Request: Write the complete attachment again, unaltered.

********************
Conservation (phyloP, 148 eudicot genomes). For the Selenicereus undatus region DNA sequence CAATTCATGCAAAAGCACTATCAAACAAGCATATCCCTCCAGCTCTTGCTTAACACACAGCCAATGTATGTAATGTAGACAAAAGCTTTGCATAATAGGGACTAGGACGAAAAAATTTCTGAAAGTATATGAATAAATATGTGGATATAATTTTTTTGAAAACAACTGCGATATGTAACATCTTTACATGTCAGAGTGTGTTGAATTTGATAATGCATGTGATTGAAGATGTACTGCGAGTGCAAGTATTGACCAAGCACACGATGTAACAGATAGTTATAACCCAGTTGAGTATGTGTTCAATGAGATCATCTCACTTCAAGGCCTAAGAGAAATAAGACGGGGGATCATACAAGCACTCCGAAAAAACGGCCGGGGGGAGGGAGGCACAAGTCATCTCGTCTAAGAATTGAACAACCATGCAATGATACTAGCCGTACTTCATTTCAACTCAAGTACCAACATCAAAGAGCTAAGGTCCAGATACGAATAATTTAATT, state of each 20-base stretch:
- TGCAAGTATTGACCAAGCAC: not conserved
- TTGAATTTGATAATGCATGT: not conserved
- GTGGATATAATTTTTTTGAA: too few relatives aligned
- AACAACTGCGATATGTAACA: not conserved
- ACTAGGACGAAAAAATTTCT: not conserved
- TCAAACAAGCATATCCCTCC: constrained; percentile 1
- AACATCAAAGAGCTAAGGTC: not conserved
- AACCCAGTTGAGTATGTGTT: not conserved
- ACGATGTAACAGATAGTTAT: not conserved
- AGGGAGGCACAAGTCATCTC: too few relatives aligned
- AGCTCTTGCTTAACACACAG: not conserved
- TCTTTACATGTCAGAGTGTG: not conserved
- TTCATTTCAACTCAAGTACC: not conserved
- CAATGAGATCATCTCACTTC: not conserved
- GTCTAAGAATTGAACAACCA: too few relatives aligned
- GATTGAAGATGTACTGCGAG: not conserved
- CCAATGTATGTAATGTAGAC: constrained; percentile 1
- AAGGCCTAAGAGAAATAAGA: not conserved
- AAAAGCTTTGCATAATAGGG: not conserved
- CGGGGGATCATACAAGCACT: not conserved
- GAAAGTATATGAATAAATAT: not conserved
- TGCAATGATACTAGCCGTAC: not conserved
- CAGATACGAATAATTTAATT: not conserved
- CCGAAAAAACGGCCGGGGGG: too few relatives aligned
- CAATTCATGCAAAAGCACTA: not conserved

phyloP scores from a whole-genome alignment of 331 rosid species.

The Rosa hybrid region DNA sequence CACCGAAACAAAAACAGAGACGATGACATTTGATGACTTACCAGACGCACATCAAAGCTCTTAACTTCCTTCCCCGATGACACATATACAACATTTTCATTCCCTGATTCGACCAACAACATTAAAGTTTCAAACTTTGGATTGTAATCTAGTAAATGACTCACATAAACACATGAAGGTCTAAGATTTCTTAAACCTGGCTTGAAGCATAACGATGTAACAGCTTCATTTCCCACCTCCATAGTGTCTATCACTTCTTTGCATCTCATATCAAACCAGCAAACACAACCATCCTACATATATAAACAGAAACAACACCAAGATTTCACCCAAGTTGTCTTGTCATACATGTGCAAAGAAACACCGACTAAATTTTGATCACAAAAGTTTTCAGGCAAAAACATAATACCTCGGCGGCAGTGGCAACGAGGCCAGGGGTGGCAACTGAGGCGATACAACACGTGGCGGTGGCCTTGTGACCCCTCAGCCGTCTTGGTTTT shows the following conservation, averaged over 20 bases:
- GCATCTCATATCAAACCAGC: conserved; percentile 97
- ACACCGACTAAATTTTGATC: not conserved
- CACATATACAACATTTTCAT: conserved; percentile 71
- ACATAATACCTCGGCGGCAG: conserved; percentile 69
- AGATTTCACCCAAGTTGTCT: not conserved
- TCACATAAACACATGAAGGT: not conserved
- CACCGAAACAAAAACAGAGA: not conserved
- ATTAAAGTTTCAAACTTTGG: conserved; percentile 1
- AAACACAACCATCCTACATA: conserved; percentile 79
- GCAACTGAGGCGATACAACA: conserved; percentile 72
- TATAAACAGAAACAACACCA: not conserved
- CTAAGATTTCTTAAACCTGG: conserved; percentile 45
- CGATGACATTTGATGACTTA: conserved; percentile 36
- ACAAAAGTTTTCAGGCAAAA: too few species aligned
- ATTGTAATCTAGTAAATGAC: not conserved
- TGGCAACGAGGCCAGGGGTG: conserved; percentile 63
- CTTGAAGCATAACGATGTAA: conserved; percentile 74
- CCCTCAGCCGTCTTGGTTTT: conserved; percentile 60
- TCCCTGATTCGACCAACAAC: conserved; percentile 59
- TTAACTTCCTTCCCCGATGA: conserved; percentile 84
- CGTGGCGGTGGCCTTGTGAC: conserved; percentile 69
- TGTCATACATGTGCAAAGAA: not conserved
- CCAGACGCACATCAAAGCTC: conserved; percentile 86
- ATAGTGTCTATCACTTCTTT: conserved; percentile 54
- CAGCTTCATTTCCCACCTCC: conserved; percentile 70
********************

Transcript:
Conservation (phyloP, 148 eudicot genomes). For the Selenicereus undatus region DNA sequence CAATTCATGCAAAAGCACTATCAAACAAGCATATCCCTCCAGCTCTTGCTTAACACACAGCCAATGTATGTAATGTAGACAAAAGCTTTGCATAATAGGGACTAGGACGAAAAAATTTCTGAAAGTATATGAATAAATATGTGGATATAATTTTTTTGAAAACAACTGCGATATGTAACATCTTTACATGTCAGAGTGTGTTGAATTTGATAATGCATGTGATTGAAGATGTACTGCGAGTGCAAGTATTGACCAAGCACACGATGTAACAGATAGTTATAACCCAGTTGAGTATGTGTTCAATGAGATCATCTCACTTCAAGGCCTAAGAGAAATAAGACGGGGGATCATACAAGCACTCCGAAAAAACGGCCGGGGGGAGGGAGGCACAAGTCATCTCGTCTAAGAATTGAACAACCATGCAATGATACTAGCCGTACTTCATTTCAACTCAAGTACCAACATCAAAGAGCTAAGGTCCAGATACGAATAATTTAATT, state of each 20-base stretch:
- TGCAAGTATTGACCAAGCAC: not conserved
- TTGAATTTGATAATGCATGT: not conserved
- GTGGATATAATTTTTTTGAA: too few relatives aligned
- AACAACTGCGATATGTAACA: not conserved
- ACTAGGACGAAAAAATTTCT: not conserved
- TCAAACAAGCATATCCCTCC: constrained; percentile 1
- AACATCAAAGAGCTAAGGTC: not conserved
- AACCCAGTTGAGTATGTGTT: not conserved
- ACGATGTAACAGATAGTTAT: not conserved
- AGGGAGGCACAAGTCATCTC: too few relatives aligned
- AGCTCTTGCTTAACACACAG: not conserved
- TCTTTACATGTCAGAGTGTG: not conserved
- TTCATTTCAACTCAAGTACC: not conserved
- CAATGAGATCATCTCACTTC: not conserved
- GTCTAAGAATTGAACAACCA: too few relatives aligned
- GATTGAAGATGTACTGCGAG: not conserved
- CCAATGTATGTAATGTAGAC: constrained; percentile 1
- AAGGCCTAAGAGAAATAAGA: not conserved
- AAAAGCTTTGCATAATAGGG: not conserved
- CGGGGGATCATACAAGCACT: not conserved
- GAAAGTATATGAATAAATAT: not conserved
- TGCAATGATACTAGCCGTAC: not conserved
- CAGATACGAATAATTTAATT: not conserved
- CCGAAAAAACGGCCGGGGGG: too few relatives aligned
- CAATTCATGCAAAAGCACTA: not conserved

phyloP scores from a whole-genome alignment of 331 rosid species.

The Rosa hybrid region DNA sequence CACCGAAACAAAAACAGAGACGATGACATTTGATGACTTACCAGACGCACATCAAAGCTCTTAACTTCCTTCCCCGATGACACATATACAACATTTTCATTCCCTGATTCGACCAACAACATTAAAGTTTCAAACTTTGGATTGTAATCTAGTAAATGACTCACATAAACACATGAAGGTCTAAGATTTCTTAAACCTGGCTTGAAGCATAACGATGTAACAGCTTCATTTCCCACCTCCATAGTGTCTATCACTTCTTTGCATCTCATATCAAACCAGCAAACACAACCATCCTACATATATAAACAGAAACAACACCAAGATTTCACCCAAGTTGTCTTGTCATACATGTGCAAAGAAACACCGACTAAATTTTGATCACAAAAGTTTTCAGGCAAAAACATAATACCTCGGCGGCAGTGGCAACGAGGCCAGGGGTGGCAACTGAGGCGATACAACACGTGGCGGTGGCCTTGTGACCCCTCAGCCGTCTTGGTTTT shows the following conservation, averaged over 20 bases:
- GCATCTCATATCAAACCAGC: conserved; percentile 97
- ACACCGACTAAATTTTGATC: not conserved
- CACATATACAACATTTTCAT: conserved; percentile 71
- ACATAATACCTCGGCGGCAG: conserved; percentile 69
- AGATTTCACCCAAGTTGTCT: not conserved
- TCACATAAACACATGAAGGT: not conserved
- CACCGAAACAAAAACAGAGA: not conserved
- ATTAAAGTTTCAAACTTTGG: conserved; percentile 1
- AAACACAACCATCCTACATA: conserved; percentile 79
- GCAACTGAGGCGATACAACA: conserved; percentile 72
- TATAAACAGAAACAACACCA: not conserved
- CTAAGATTTCTTAAACCTGG: conserved; percentile 45
- CGATGACATTTGATGACTTA: conserved; percentile 36
- ACAAAAGTTTTCAGGCAAAA: too few species aligned
- ATTGTAATCTAGTAAATGAC: not conserved
- TGGCAACGAGGCCAGGGGTG: conserved; percentile 63
- CTTGAAGCATAACGATGTAA: conserved; percentile 74
- CCCTCAGCCGTCTTGGTTTT: conserved; percentile 60
- TCCCTGATTCGACCAACAAC: conserved; percentile 59
- TTAACTTCCTTCCCCGATGA: conserved; percentile 84
- CGTGGCGGTGGCCTTGTGAC: conserved; percentile 69
- TGTCATACATGTGCAAAGAA: not conserved
- CCAGACGCACATCAAAGCTC: conserved; percentile 86
- ATAGTGTCTATCACTTCTTT: conserved; percentile 54
- CAGCTTCATTTCCCACCTCC: conserved; percentile 70